Forza Motorsport is a ‘huge generational leap’ from previous games – here’s why

forza motorsport reveal trailer
(Image credit: Xbox Game Studios)

If you’re excited for Forza Motorsport on Xbox Series X, developer Turn 10 Studios has announced that more playtest sessions are on the way.

The first Forza Motorsport playtest took place on May 8, and those who were selected got to sample a small part of the upcoming racing sim, specifically the game’s multiplayer mode. Players were able to experience the work that’s gone into revamping and deepening the game’s physics, as well as the core gameplay. 

But if you happened to miss out on the first playtest, fear not. Speaking on the Forza Monthly show for May, Forza Motorsport’s creative director Chris Esaki shared that another playtest will take place this summer (between June and September), and that the team will continue to have many open conversations with the Forza community during this time.

Esaki said the first playtest resulted in a “ton of great feedback” from the community, and that based on that Esaki is pretty sure everyone is “super hyped and energized” by what was shown. He also explained that the reason why only small parts of the game are being tested is so that the team can get “critical feedback” on “focused areas”. 

Esaki stressed that conversations with the community will be ongoing, and will be core to developing Forza Motorsport. “We really can’t get where the team and community wants to be without doing this all together,” Esaki said.

Next-gen physics

forza motorsport july 2020 reveal

(Image credit: Xbox Game Studios)

Esaki also shared details on how Forza Motorsport’s physics have evolved from Forza Motorsport 7, which was released on Xbox One in 2017. “To put the physics work into perspective… the changes we made from Forza Motorsport 7 till now, is more than the changes we made from [Forza Motorsport] 4 through [Forza Motorsport] 7. It’s basically a huge generational leap coming to the game.”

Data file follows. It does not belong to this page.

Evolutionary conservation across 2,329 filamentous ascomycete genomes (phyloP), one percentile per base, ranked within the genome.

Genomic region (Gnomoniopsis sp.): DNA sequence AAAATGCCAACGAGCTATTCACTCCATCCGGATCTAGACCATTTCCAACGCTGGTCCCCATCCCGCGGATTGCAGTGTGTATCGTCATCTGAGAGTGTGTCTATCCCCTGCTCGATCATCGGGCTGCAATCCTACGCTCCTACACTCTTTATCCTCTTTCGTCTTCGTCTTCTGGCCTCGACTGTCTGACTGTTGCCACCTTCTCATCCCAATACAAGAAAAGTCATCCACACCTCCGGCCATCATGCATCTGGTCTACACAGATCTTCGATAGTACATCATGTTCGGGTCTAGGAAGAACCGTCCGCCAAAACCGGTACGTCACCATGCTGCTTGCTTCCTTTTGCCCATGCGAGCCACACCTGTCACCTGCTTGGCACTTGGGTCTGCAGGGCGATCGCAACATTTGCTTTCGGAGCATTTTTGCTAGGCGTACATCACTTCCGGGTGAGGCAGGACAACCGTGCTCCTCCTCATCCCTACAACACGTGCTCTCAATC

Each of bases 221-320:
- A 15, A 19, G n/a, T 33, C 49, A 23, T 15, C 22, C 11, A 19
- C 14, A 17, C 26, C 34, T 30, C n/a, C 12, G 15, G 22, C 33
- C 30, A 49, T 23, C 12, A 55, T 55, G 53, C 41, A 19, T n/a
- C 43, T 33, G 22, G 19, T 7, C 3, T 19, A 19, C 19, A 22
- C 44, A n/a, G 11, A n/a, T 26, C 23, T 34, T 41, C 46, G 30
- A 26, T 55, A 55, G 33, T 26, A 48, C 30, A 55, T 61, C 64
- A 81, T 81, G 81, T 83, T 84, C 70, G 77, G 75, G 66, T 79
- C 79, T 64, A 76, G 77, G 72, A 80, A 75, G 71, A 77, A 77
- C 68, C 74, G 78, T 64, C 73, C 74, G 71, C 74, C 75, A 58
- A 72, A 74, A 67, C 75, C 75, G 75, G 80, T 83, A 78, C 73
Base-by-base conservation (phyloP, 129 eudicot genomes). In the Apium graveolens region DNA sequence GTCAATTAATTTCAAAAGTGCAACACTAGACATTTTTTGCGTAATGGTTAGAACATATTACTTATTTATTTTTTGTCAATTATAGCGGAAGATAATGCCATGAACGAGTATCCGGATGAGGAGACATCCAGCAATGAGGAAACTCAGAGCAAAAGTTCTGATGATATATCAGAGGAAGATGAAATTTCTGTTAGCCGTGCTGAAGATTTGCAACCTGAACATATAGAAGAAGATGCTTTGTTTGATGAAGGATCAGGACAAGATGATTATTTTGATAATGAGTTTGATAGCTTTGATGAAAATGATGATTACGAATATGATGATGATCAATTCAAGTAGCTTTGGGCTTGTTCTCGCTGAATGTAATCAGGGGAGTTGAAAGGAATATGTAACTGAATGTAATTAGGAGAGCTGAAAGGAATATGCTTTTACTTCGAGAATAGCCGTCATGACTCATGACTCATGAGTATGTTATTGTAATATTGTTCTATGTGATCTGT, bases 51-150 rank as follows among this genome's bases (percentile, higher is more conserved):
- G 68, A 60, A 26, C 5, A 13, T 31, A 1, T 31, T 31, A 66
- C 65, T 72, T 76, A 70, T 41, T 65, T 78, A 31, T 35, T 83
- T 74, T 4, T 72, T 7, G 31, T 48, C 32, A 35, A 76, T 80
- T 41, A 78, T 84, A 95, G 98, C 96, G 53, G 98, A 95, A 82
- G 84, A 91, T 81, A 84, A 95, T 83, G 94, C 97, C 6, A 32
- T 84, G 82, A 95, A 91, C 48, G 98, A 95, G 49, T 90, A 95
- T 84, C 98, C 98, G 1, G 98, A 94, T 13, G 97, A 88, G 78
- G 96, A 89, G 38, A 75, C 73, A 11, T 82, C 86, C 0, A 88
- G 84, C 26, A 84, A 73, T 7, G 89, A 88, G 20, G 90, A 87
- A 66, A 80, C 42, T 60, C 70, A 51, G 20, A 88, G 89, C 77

The tires in Forza Motorsport, and the way they interact with the road, has been dramatically increased too. According to Esaki, the tire collision model from the first game to Forza Motorsport 7 had a single point of contact with the track surface and refreshed at 60 cycles per second (60Hz). In Forza Motorsport, there are now eight points of contact with the track surface, and the engine will refresh at 360 cycles per second (360Hz). That’s a 48x fidelity jump for a single tire collision. Esaki said that this results in the car’s handling better, and you can “feel” the track surface a lot more. 

But that’s not all. When Esaki was asked how else the physics will improve the driving experience overall, Esaki said: “Another example of how the physics work that has resulted in subtle but noticeable changes in the road surface are curbs. Our curbs in the past have often been viewed as somewhat coarse or unsettling, and I think that’s been dramatically changed. They can be approached with confidence, and I think the playtest confirmed this. As simple as that may be, the curbing is night and day to where it’s been in the past.”

Multiple tire compounds have also been confirmed for Forza Motorsport, a first for the series. There has always been tire wear in previous games, but tire compounds such as hard, medium and soft will deepen the gameplay and racing strategy. Each compound has its own grip and wear characteristics, which Esaki said will lead to “exciting new gameplay decisions during a race.”

Weather warning

Environmental factors will also need to be taken into account in Forza Motorsport, and have the potential to make each lap feel different, according to Esaki.

“We’re working on things like track temperature and how it affects things like grip and tyre pressure, and tyre wear. In addition, you can imagine how changes in the time of day and weather, along with the new tyre wear modelling and all of the new compounds lead to a much deeper driving and racing experience.”

Don't eight it

Forza Motorsport is the eighth entry in Turn 10’s racing sim series, but it isn’t called Forza Motorsport 8. Esaki admitted that there’s some confusion regarding the game’s name, and clarified that the eight has been dropped.

“I just wanted to reaffirm that the name of the game is Forza Motorsport. There’s no sequential eight after the title. It really is an all-new Forza Motorsport experience.”

Forza Motorsport is set to release on Xbox Series X, Xbox Series S and PC. 

Adam Vjestica

Adam was formerly TRG's Hardware Editor. A law graduate with an exceptional track record in content creation and online engagement, Adam has penned scintillating copy for various technology sites and also established his very own award-nominated video games website. He’s previously worked at Nintendo of Europe as a Content Marketing Editor and once played Halo 5: Guardians for over 51 hours for charity. He is now an editor at The Shortcut.